Capturing Azure Management Group Activity Logs Using Azure Automation – Part 2

Welcome back fellow geeks!

This post will be the second post in a series covering how to use Azure Automation to capture Azure Management Group Activity Logs.  In the first post I walked through what management groups are and the problems that they solve.  The key takeaway of that post is that management groups have their own Activity Logs and (at this time) they’re only accessible from within the Portal and over the Azure REST API.  Given that management groups are where we’re applying our Azure Policy for governance and compliance and our access controls via Azure RBAC, the Activity Logs are pretty critical.  So what is a geek to do?

In this post I’ll cover a solution I put together to solve the problem.  It uses an Azure Automation PowerShell Runbook to iterate through the management groups within an Azure Active Directory tenant, write the logs to Azure Storage, and optionally deliver the logs to Azure Monitor or Azure EventHubs.  The architecture is pictured below.

Capture.PNG

If you’re not familiar with Azure Automation it’s a service that provides a number of key capabilities within Azure such as configuration management, update management, and process automation.  If you’re coming from AWS, I’d compare it to a service somewhat similar to AWS Systems Manager.  For the purposes of this series of posts I’m going to focus on the process automation capability of the service delivered through Runbooks.  I’m not going to go too in-depth into Azure Automation, but I’ll provide a brief overview of the service features and tweaks relevant to the solution.

Runbooks are modules of code that can be strung together to perform a series of tasks such as performing maintenance on a collection of VMs.  The modules can be authored using either PowerShell or Python.  At this time only Python 2 is supported which makes me a sad panda.  Given that Python 2 enters end of life in two months, I’d recommend doing anything Python related in Azure Functions.  I could devote an entire blog post complaining about the lack of Python 3 in the year 2019, but I’ll spare you.  You’re going to want to author your Runbooks in PowerShell until/if Python 3 is supported is supported in the future.

The Azure Automation account acts as a logical container for the Runbooks created within it.  An Azure Automation Account can be provided with a RunAs account, which is simply a service principal in Azure Active Directory.   The service principal is configured with a certificate credential which is used by the Automation Account to authenticate to Azure AD and access Azure resources within the tenant.  Any Runbooks you create within the Automation account can assume the identity to execute tasks across your Azure resources.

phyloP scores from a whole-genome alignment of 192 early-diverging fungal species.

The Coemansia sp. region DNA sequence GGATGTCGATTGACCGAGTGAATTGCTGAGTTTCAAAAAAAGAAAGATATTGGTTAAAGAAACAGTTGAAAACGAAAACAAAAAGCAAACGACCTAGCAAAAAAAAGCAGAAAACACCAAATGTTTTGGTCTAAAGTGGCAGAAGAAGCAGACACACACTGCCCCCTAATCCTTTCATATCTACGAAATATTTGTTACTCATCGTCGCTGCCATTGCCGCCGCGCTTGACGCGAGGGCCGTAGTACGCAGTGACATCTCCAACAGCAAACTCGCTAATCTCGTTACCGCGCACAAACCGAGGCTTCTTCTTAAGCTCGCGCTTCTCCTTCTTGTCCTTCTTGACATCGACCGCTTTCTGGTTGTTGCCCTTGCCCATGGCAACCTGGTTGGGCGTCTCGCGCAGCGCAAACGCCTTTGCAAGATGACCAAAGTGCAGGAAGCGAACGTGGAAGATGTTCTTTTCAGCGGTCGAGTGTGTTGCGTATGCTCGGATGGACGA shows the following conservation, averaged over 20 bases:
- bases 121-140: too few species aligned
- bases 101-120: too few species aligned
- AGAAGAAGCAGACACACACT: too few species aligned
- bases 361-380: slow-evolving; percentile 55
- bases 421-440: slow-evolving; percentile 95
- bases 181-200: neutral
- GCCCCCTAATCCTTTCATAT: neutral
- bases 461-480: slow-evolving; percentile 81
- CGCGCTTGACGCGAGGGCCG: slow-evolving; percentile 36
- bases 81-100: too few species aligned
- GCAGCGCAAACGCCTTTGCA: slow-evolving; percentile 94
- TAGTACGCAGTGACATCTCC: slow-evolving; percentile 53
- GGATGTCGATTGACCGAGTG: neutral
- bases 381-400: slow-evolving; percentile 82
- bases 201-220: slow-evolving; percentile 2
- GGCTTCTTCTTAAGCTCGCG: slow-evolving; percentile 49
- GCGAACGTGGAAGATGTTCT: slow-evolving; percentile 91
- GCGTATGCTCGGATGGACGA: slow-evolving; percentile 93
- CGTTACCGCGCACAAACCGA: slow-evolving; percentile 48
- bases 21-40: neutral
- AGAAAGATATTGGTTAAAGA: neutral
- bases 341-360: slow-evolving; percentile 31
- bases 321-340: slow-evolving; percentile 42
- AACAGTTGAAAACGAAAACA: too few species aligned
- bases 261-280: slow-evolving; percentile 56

You can automatically provision the RunAs account when the Azure Automation Account is provisioned, just be aware that the service principal will be granted the Contributor role on the Azure Subscription.  This is probably going to be way more permissions than are needed so I’d recommend removing that role assignment, creating a custom RBAC role, and assigning it at the appropriate scope.

Automation Accounts have a number of assets which are relevant for Runbooks.  These include variables, connections, credentials, and certificates.  The links I provided will give you detailed information on these assets, so I’ll summarize the relevant content to the solution.  Variables can come in a variety of types including strings and integers and can also optionally be encrypted.  For this solution I use encrypted variables to store the Event Hub connection string, Log Analytics Workspace Id, and Log Analytics Workspace Key.  Connections contain information required to connect to an external service or application.  The only connection asset used with this solution is the AzureServicePrincipal which is used by the RunAs account.  You can retrieve the  connection to get information such as the Azure AD tenant Id and application id (client id in the OAuth world).  Lastly, we have the certificate asset, which as the name describes, can be used to securely store a certificate that is used for authentication.  This solution uses the AzureRunAsCertificate certificate which contains the certificate asset used to authenticate the Automation Account RunAs account.

Each Automation Account comes with a predefined set of PowerShell modules and .NET libraries.  You can add additional modules and libraries by importing them to the Automation Account.  For this solution I added a number of .NET libraries including the ADAL and some libraries required to communicate with Event Hubs.  While PowerShell does a wonderful job of handling things at the management plane of Azure, it is severely lacking in the data plane requiring you to fall back on incorporating .NET code into your PowerShell script.